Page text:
Farm as Ecosystem

Deep sustainability means transforming, not reforming, agriculture

One of the articles in A Good Harvest (IC#42)
Originally published in Fall 1995 on page 33
Copyright (c)1995, 1997 by Context Institute

For too long, entomologists and pesticide salespeople have been called on to solve insect pest problems; and soil chemists and fertilizer salespeople have been called on to solve soil fertility problems. The occurrence of pests and declining soil fertility, however, are not indicators of pesticide and fertilizer deficiencies, but rather are symptoms of the way we design and manage our agro-ecosystems. This design and management are what we must examine if we are to make progress solving problems.

We tend to take symptom-focused, short-term, technology-intensive approaches to solve problems. Furthermore, we tend to be enemy-oriented and to promote deceptively simple solutions to eliminate enemies.

In contrast, the fully developed human being is probably someone who sees no enemies and is willing to take mainly long-term, low-powered, bio-ecological, indirect approaches. Problems solved this way require collaboration with others and with the natural environment.

The path to achieving sustainable agriculture involves moving from an acceptance of the status quo to a redesign of the whole agricultural system. This path usually takes people through two intermediate viewpoints.

I call the efficiency and substitution models shallow sustainability, and the redesign model deep sustainability. The jump from the substitution model to the redesign model usually is the most difficult to make because a redesigned agriculture is markedly different from the status quo; it requires looking at agriculture in a whole new way.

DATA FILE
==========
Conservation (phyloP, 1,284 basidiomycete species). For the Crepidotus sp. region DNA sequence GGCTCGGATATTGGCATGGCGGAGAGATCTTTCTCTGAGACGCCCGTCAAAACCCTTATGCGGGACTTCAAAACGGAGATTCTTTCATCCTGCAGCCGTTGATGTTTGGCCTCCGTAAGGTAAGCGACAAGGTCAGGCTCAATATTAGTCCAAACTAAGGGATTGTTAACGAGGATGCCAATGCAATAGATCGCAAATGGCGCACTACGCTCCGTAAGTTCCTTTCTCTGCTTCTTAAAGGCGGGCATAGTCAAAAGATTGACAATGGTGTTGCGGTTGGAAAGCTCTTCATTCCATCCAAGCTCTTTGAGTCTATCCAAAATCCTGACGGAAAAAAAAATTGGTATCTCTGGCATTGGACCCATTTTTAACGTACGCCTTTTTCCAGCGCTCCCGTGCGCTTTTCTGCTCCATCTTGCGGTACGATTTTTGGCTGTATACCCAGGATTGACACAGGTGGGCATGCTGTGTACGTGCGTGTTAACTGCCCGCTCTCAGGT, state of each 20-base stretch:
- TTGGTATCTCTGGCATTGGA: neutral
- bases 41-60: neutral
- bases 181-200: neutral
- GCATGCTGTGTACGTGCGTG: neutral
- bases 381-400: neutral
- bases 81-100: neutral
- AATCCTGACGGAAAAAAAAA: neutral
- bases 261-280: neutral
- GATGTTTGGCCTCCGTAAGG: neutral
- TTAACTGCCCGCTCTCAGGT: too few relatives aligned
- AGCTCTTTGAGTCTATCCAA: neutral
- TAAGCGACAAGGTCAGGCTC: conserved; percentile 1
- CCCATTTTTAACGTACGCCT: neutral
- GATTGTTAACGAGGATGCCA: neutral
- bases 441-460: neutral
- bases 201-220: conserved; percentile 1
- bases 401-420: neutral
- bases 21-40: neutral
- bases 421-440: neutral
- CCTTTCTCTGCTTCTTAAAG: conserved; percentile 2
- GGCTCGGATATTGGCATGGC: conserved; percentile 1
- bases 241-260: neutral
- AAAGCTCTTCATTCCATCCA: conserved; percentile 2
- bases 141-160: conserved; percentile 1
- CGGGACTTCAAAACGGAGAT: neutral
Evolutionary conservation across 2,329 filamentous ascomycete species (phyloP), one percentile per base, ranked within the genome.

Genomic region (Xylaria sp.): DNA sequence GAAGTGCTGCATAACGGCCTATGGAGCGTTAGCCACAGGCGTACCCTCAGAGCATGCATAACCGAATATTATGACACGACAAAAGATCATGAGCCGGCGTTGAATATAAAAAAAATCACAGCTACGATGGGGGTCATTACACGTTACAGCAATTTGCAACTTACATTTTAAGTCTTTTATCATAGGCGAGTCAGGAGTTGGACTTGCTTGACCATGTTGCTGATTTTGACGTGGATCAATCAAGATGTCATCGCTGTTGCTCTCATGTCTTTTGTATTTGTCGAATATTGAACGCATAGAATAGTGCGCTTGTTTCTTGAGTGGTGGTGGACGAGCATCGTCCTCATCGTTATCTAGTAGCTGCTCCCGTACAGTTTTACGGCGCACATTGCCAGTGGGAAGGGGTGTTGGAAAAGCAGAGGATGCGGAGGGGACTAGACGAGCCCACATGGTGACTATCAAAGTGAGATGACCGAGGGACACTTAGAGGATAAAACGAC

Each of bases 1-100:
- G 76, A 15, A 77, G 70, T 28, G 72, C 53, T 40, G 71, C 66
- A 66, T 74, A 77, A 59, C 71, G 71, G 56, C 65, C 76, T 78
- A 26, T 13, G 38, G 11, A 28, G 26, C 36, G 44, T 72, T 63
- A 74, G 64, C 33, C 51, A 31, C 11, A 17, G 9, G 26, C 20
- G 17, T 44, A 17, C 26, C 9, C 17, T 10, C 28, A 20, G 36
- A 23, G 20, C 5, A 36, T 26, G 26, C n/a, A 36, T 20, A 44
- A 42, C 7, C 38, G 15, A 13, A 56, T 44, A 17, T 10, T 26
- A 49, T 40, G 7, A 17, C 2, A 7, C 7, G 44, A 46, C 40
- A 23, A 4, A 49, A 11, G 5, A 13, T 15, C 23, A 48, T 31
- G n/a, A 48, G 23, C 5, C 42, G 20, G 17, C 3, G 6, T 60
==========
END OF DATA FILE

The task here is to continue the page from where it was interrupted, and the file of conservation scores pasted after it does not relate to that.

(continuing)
Stuart Hill is an associate professor at McGill University and director of Ecological Agriculture Projects. (See IC #34 for an article by Stuart Hill on life in the soil.) This article is reprinted from The International Alliance for Sustainable Agriculture’s newsletter, Manna, published in Minneapolis, MN.

Three Sustainable
Agriculture Strategies





 Example:  Examples:  Example:  Example:

  • Factory Farm

  • Low Input Sustainable Agriculture (formerly a program of the USDA)
  • Integrated Pest Management (IPM)

  • Eco-Agriculture

  • Permaculture, Natural and Ecological Farming
 Approaches:  Approaches:  Approaches:  Approaches:

  • High Power

  • Conservation

  • Conservation

  • Low Power

  • Physico- chemical (soluble fertilizer, pesticides, biotech)

  • Physical/ chemical/ biological
    (slow release)

  • Biological & natural materials

  • Bio-ecological

  • Imported input intensive

  • Efficient Use

  • Alternative inputs

  • Knowledge and skill intensive

  • Narrow focus, farm as factory (linear design and management) with products

  • Efficient "factory"

  • Softer "factory"

  • Broad focus: farm as ecosystem (integrated design & management)

  • Problems as enemies to eliminate & control directly with products

  • Efficient control (monitor pest, IPM)

  • Biocontrols

  • Prevention: selective and ecological controls (pests are seen as indicators)
 Goals:  Goal:  Goal:  Goal:

  • Maximize production (negelect maintenance)
  • Create demand, manipulate wants

  • Maintain production while improving maintenance

  • Improve maintenance

  • Optimize production (emphasizes maintenance)
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